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For most parents on Halloween, it's not the costumes that scare them. Among the biggest fear that parents have on Halloween is that their child will be abducted or worse. The fear of kidnapping on Halloween seems rational as children are dressed in costume, are out in large numbers (often unsupervised), are out at night, and the whole holiday provides cover for would-be criminals.
To help mitigate the concerns of parents, many states and localities have laws regulating the actions of sex offenders during Halloween. In California, for example, sex offenders on parole are required to be at home from 5 p.m. to 5 a.m., with any exterior lights turned off, and are not allowed to open their door for anyone except law enforcement. Although laws prohibiting sex offenders from participating in Halloween are not in every state, parents can take other actions to protect their kids.
While many states have specific laws about sex offenders and Halloween, there are many that do not. Even in states that have laws about this, parents may want to proactively warn their children about which houses to stay away from as most states do not require that sex offenders post "no candy" signs asking people to stay away.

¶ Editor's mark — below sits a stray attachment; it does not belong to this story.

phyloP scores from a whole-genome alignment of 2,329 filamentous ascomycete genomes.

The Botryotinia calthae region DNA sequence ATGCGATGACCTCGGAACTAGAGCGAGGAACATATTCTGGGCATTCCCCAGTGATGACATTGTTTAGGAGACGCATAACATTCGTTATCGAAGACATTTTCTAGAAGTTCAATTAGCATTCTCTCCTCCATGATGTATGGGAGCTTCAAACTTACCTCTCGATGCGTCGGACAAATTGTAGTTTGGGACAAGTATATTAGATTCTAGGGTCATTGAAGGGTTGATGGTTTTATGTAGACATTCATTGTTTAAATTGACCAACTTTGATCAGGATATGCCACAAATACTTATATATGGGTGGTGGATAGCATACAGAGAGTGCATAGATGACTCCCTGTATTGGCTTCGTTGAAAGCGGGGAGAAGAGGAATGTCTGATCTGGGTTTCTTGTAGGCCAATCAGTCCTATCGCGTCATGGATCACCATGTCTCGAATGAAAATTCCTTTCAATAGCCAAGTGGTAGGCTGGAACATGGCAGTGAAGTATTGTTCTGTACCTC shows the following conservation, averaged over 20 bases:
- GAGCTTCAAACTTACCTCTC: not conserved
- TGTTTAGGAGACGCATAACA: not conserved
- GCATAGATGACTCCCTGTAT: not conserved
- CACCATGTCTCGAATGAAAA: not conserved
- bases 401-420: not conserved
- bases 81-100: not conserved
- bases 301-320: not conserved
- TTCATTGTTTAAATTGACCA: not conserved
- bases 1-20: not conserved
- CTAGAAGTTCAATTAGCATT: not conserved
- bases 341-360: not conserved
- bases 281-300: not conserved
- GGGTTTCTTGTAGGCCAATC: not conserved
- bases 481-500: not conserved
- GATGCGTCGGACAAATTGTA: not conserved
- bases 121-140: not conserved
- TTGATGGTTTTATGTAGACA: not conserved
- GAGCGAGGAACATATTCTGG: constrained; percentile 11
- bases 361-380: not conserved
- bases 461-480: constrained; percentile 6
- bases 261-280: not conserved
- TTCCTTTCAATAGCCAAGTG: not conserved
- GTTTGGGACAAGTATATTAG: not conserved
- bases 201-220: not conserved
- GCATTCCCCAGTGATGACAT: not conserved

In recent years, parents have been utilizing sex offender registries to keep their kids safe on Halloween. Each state has a sex offender registry and database that the public can access via the internet. The databases allow parents to identify where the sex offenders live so that they can advise their children to stay away from those houses.
Some parents may be concerned that simply telling their child to stay away from a house won't actually be enough, or their child won't remember which house. For these parents, letting your child use a GPS enabled cell phone that you can track on a computer or another device can provide much needed peace of mind. Additionally, you can require your child to call or text you to check in every so often, or when they reach certain waypoints, so that you can remind them which houses to skip.
For the exceptionally paranoid parent, hiding a GPS tracking device inside your child's costume may be necessary to ease that paranoia for long enough to let your child learn some independence and have some fun. Also, there are several apps that can help you closely monitor your kids while they're out trick-or-treating.
Meeting with a lawyer can help you understand your options and how to best protect your rights. Visit our attorney directory to find a lawyer near you who can help.